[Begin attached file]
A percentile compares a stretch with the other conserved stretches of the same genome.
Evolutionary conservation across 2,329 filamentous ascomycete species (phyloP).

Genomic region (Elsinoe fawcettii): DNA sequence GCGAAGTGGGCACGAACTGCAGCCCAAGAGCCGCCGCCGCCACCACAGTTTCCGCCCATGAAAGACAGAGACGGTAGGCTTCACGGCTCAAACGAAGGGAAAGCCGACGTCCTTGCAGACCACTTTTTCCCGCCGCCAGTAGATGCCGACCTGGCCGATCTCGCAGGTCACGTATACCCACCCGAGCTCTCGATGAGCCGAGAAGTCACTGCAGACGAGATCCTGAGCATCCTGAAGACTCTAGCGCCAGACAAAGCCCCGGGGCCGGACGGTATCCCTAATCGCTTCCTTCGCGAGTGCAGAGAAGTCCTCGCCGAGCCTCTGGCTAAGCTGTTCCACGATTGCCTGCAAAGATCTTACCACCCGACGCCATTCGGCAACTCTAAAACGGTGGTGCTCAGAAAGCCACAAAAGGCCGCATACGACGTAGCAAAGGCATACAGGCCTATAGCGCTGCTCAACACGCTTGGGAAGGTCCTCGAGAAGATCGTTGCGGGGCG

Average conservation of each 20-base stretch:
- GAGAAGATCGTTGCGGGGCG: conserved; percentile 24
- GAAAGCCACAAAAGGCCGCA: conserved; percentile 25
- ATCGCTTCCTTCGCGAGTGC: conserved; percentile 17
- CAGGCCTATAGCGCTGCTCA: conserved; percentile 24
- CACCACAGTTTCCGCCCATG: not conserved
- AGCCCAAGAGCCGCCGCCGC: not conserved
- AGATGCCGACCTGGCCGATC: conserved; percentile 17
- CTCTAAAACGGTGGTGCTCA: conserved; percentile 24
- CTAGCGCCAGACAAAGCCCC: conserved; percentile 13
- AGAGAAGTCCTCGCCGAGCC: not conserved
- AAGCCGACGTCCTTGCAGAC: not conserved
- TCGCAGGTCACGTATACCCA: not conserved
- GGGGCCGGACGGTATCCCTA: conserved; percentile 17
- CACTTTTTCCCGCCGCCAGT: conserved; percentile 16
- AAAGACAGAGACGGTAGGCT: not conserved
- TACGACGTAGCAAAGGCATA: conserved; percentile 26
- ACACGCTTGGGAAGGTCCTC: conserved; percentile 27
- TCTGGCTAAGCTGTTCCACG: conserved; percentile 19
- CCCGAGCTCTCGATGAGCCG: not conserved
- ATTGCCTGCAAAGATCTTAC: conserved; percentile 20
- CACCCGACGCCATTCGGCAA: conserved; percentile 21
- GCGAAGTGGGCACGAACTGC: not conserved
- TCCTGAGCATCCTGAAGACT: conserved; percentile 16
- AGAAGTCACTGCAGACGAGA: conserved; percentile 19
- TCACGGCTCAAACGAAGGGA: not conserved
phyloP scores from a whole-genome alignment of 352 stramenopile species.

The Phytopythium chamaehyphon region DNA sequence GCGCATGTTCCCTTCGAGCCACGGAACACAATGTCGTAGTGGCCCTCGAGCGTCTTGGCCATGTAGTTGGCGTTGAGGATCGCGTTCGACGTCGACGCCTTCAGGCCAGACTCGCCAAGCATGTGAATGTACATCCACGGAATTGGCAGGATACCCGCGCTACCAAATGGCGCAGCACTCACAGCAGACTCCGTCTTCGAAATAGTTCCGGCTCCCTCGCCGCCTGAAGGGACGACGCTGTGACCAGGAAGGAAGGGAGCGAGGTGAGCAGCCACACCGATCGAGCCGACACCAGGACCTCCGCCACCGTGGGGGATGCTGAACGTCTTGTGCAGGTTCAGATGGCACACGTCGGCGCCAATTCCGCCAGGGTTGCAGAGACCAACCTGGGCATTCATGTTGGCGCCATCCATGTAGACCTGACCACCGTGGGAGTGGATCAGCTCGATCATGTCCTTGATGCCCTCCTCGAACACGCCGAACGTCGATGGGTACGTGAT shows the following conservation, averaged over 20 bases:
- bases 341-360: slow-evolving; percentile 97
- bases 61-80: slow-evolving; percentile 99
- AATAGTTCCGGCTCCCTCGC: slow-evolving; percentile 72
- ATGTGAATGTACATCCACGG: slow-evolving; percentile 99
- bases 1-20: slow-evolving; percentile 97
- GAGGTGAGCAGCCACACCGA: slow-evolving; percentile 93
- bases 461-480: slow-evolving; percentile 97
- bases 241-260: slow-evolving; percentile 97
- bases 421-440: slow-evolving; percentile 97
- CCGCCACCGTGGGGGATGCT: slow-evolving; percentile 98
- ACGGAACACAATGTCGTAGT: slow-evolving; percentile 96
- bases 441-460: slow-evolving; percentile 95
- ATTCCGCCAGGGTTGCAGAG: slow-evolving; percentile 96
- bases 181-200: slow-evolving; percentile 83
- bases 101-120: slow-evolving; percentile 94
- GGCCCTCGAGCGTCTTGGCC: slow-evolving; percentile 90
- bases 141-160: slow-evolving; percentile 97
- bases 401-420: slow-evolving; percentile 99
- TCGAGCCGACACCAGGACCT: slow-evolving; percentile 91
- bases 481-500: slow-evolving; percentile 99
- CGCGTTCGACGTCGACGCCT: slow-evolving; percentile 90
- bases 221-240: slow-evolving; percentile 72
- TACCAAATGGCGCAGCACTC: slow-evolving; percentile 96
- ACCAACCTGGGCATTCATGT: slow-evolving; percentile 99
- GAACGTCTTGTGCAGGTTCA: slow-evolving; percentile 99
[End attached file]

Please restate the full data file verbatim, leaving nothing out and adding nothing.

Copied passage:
A percentile compares a stretch with the other conserved stretches of the same genome.
Evolutionary conservation across 2,329 filamentous ascomycete species (phyloP).

Genomic region (Elsinoe fawcettii): DNA sequence GCGAAGTGGGCACGAACTGCAGCCCAAGAGCCGCCGCCGCCACCACAGTTTCCGCCCATGAAAGACAGAGACGGTAGGCTTCACGGCTCAAACGAAGGGAAAGCCGACGTCCTTGCAGACCACTTTTTCCCGCCGCCAGTAGATGCCGACCTGGCCGATCTCGCAGGTCACGTATACCCACCCGAGCTCTCGATGAGCCGAGAAGTCACTGCAGACGAGATCCTGAGCATCCTGAAGACTCTAGCGCCAGACAAAGCCCCGGGGCCGGACGGTATCCCTAATCGCTTCCTTCGCGAGTGCAGAGAAGTCCTCGCCGAGCCTCTGGCTAAGCTGTTCCACGATTGCCTGCAAAGATCTTACCACCCGACGCCATTCGGCAACTCTAAAACGGTGGTGCTCAGAAAGCCACAAAAGGCCGCATACGACGTAGCAAAGGCATACAGGCCTATAGCGCTGCTCAACACGCTTGGGAAGGTCCTCGAGAAGATCGTTGCGGGGCG

Average conservation of each 20-base stretch:
- GAGAAGATCGTTGCGGGGCG: conserved; percentile 24
- GAAAGCCACAAAAGGCCGCA: conserved; percentile 25
- ATCGCTTCCTTCGCGAGTGC: conserved; percentile 17
- CAGGCCTATAGCGCTGCTCA: conserved; percentile 24
- CACCACAGTTTCCGCCCATG: not conserved
- AGCCCAAGAGCCGCCGCCGC: not conserved
- AGATGCCGACCTGGCCGATC: conserved; percentile 17
- CTCTAAAACGGTGGTGCTCA: conserved; percentile 24
- CTAGCGCCAGACAAAGCCCC: conserved; percentile 13
- AGAGAAGTCCTCGCCGAGCC: not conserved
- AAGCCGACGTCCTTGCAGAC: not conserved
- TCGCAGGTCACGTATACCCA: not conserved
- GGGGCCGGACGGTATCCCTA: conserved; percentile 17
- CACTTTTTCCCGCCGCCAGT: conserved; percentile 16
- AAAGACAGAGACGGTAGGCT: not conserved
- TACGACGTAGCAAAGGCATA: conserved; percentile 26
- ACACGCTTGGGAAGGTCCTC: conserved; percentile 27
- TCTGGCTAAGCTGTTCCACG: conserved; percentile 19
- CCCGAGCTCTCGATGAGCCG: not conserved
- ATTGCCTGCAAAGATCTTAC: conserved; percentile 20
- CACCCGACGCCATTCGGCAA: conserved; percentile 21
- GCGAAGTGGGCACGAACTGC: not conserved
- TCCTGAGCATCCTGAAGACT: conserved; percentile 16
- AGAAGTCACTGCAGACGAGA: conserved; percentile 19
- TCACGGCTCAAACGAAGGGA: not conserved
phyloP scores from a whole-genome alignment of 352 stramenopile species.

The Phytopythium chamaehyphon region DNA sequence GCGCATGTTCCCTTCGAGCCACGGAACACAATGTCGTAGTGGCCCTCGAGCGTCTTGGCCATGTAGTTGGCGTTGAGGATCGCGTTCGACGTCGACGCCTTCAGGCCAGACTCGCCAAGCATGTGAATGTACATCCACGGAATTGGCAGGATACCCGCGCTACCAAATGGCGCAGCACTCACAGCAGACTCCGTCTTCGAAATAGTTCCGGCTCCCTCGCCGCCTGAAGGGACGACGCTGTGACCAGGAAGGAAGGGAGCGAGGTGAGCAGCCACACCGATCGAGCCGACACCAGGACCTCCGCCACCGTGGGGGATGCTGAACGTCTTGTGCAGGTTCAGATGGCACACGTCGGCGCCAATTCCGCCAGGGTTGCAGAGACCAACCTGGGCATTCATGTTGGCGCCATCCATGTAGACCTGACCACCGTGGGAGTGGATCAGCTCGATCATGTCCTTGATGCCCTCCTCGAACACGCCGAACGTCGATGGGTACGTGAT shows the following conservation, averaged over 20 bases:
- bases 341-360: slow-evolving; percentile 97
- bases 61-80: slow-evolving; percentile 99
- AATAGTTCCGGCTCCCTCGC: slow-evolving; percentile 72
- ATGTGAATGTACATCCACGG: slow-evolving; percentile 99
- bases 1-20: slow-evolving; percentile 97
- GAGGTGAGCAGCCACACCGA: slow-evolving; percentile 93
- bases 461-480: slow-evolving; percentile 97
- bases 241-260: slow-evolving; percentile 97
- bases 421-440: slow-evolving; percentile 97
- CCGCCACCGTGGGGGATGCT: slow-evolving; percentile 98
- ACGGAACACAATGTCGTAGT: slow-evolving; percentile 96
- bases 441-460: slow-evolving; percentile 95
- ATTCCGCCAGGGTTGCAGAG: slow-evolving; percentile 96
- bases 181-200: slow-evolving; percentile 83
- bases 101-120: slow-evolving; percentile 94
- GGCCCTCGAGCGTCTTGGCC: slow-evolving; percentile 90
- bases 141-160: slow-evolving; percentile 97
- bases 401-420: slow-evolving; percentile 99
- TCGAGCCGACACCAGGACCT: slow-evolving; percentile 91
- bases 481-500: slow-evolving; percentile 99
- CGCGTTCGACGTCGACGCCT: slow-evolving; percentile 90
- bases 221-240: slow-evolving; percentile 72
- TACCAAATGGCGCAGCACTC: slow-evolving; percentile 96
- ACCAACCTGGGCATTCATGT: slow-evolving; percentile 99
- GAACGTCTTGTGCAGGTTCA: slow-evolving; percentile 99